DU professor called to testify on fracking

AP Photo. Duquesne biology professor John Stolz answers questions about natural gas extraction during an Allegheny Township zoning hearing on Jan. 7.

AP Photo. Duquesne biology professor John Stolz answers questions about natural gas extraction during an Allegheny Township zoning hearing on Jan. 7.

By Max Blechman | The Duquesne Duke

The director of Duquesne’s Center for Environmental Research has recently been called upon to testify as an expert in recent debates and lawsuits regarding natural gas fracking in Pennsylvania communities.

John Stolz, who has done extensive research on the chemical effects of fracking in Western Pennsylvania, testified as an expert on ground water contamination in a lawsuit in Allegheny Township recently and has been involved in other research on the effects of fracking in Butler county well water.

In the recent Allegheny Township lawsuit, Stolz was called to testify on the effects of fracking in communities, but found himself dismissed by lawyers for not being a true “expert” due to his background as a geo-microbiologist. Despite his expertise on the subject, he was asked about zoning issues and grilled by gas company lawyers, an experience he described as “outside of [his] comfort zone.”

“I’ve been told by the lawyers in these lawsuits that I’m not an expert in these zoning issues,” Stolz said. “But the bottom line is that [contamination has] happened, and the common denominator is the fact that they put those wells in.”

Fracking is the process of using high-pressure insertions of water to break up rock formations underground in order to more effectively drill for natural gas.

According to Stolz, this process can involve water being 5,000 feet underground at 3,000 gallons per minute in order to free up gas formations, sometimes resulting in the escape of other present gasses and chemicals buried in the ground.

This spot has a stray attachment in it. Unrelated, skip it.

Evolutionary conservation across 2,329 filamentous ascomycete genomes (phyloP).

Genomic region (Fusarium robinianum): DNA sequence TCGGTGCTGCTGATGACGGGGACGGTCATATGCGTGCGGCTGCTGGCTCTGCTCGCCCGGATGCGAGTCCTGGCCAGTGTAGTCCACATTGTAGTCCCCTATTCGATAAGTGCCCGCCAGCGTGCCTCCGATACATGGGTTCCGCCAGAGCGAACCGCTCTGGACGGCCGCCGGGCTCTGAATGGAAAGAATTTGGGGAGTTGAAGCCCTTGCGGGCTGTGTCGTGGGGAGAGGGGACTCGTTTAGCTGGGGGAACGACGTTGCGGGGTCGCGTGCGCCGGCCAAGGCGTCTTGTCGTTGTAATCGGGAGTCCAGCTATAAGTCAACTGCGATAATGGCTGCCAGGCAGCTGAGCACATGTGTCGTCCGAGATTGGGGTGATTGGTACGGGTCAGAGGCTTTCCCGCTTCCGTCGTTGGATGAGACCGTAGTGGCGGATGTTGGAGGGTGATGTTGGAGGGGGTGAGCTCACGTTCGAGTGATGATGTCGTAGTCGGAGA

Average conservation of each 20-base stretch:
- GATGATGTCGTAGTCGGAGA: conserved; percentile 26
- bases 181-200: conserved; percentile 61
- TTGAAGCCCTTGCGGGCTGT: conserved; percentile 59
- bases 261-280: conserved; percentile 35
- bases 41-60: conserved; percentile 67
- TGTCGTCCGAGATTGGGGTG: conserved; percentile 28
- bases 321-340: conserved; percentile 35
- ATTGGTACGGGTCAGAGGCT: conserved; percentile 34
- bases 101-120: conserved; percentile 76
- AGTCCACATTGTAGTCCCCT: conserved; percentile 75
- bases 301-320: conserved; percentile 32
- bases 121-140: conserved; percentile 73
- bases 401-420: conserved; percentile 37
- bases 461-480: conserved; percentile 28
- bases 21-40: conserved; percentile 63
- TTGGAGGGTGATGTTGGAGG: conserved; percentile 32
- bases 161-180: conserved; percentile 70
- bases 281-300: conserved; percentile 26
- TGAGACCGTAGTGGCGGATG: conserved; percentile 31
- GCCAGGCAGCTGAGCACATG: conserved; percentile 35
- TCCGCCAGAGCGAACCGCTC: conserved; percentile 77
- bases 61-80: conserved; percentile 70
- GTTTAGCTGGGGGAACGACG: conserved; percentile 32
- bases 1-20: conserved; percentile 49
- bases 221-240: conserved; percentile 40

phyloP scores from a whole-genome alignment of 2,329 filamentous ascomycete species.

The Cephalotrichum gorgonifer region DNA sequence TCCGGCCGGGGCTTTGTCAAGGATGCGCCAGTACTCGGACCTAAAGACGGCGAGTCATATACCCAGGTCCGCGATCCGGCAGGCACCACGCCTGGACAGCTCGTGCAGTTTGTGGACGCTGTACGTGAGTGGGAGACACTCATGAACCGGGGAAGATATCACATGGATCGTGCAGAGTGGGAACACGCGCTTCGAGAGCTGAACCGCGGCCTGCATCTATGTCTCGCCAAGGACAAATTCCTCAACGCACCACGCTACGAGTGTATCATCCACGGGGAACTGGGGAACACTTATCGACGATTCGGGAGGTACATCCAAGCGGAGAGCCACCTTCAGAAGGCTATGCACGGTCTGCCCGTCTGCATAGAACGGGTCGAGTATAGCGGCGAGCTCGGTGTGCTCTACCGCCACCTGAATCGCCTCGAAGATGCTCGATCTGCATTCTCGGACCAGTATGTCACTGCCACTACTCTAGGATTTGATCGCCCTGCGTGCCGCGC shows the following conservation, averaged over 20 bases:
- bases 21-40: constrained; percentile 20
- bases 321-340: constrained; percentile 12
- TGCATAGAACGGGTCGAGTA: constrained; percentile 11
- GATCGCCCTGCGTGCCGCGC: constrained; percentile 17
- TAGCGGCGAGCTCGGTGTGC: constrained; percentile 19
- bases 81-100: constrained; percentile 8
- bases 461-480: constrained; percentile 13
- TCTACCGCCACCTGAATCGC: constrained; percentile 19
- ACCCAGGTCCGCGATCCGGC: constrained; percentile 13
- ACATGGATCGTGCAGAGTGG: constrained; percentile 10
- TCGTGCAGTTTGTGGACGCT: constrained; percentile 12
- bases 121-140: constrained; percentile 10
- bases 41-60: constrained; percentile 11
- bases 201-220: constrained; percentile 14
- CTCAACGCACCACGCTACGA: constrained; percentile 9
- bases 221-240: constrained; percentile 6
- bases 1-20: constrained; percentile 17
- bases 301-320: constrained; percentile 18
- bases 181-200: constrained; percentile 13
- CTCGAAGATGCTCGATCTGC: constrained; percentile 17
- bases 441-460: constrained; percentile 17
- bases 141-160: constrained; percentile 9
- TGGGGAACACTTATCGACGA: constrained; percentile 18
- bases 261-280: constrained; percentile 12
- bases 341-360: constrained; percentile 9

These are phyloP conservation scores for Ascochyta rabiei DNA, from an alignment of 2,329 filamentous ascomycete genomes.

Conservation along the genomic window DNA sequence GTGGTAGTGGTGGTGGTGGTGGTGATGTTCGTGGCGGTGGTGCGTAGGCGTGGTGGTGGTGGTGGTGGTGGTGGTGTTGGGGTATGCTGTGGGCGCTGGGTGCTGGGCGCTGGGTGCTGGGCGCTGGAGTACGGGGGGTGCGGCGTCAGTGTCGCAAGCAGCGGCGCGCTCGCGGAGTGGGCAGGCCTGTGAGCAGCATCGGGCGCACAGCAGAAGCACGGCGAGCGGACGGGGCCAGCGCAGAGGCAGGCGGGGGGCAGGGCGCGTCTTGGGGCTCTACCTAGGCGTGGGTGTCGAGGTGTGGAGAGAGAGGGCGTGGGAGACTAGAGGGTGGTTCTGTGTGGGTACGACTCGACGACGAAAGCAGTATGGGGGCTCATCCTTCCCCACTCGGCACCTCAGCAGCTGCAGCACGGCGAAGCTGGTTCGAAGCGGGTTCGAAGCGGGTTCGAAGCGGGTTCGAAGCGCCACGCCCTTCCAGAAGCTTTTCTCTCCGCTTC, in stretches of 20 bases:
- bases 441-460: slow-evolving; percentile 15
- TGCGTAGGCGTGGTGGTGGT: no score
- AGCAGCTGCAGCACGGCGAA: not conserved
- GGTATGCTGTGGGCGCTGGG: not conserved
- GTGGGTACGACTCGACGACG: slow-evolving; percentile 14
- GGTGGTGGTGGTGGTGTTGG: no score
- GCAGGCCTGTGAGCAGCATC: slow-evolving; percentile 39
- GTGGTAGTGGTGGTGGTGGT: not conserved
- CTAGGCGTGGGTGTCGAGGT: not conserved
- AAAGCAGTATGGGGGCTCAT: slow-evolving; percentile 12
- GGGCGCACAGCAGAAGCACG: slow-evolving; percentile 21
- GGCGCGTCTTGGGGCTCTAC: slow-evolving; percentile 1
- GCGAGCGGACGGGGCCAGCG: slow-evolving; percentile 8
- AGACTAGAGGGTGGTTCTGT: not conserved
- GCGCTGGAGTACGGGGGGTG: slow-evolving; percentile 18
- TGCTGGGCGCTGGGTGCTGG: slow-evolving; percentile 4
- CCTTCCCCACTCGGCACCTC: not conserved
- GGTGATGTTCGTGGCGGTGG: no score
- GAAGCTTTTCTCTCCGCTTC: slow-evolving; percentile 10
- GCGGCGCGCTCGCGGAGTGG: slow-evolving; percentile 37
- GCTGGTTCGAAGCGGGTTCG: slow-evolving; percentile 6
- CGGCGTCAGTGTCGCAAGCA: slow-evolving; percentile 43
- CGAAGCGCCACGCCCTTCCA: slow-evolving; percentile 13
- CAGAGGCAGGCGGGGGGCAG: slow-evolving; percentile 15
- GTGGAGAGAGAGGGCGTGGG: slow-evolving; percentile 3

This process has been scrutinized recently due to contaminations of water supplies in residential and agricultural areas, leading to lawsuits. The effects of this contamination can include the release of methane into water wells, which can result in flammable water in homes. This issue has resulted in an explosion in the water well of one Butler County home.

While the fracking process does have precautions that are meant to prevent this sort of contamination, Stolz said the industry standard for failure is approximately 5 percent of all wells. With more than 8,000 wells drilled in Pennsylvania, the likelihood of failure in any given area is statistically probable.

Fracking can happen in areas directly adjacent to residential areas, often pulling natural gas from underneath the homes of hundreds of low-income citizens, who are put into this situation because they often do not have gas and mineral rights to their properties and are unable to hire the proper legal consultants to prevent the drilling.

Stolz said that while fracking can be an effective method of drilling for natural gas, there needs to be new regulations on zoning and more transparency from the corporations involved.

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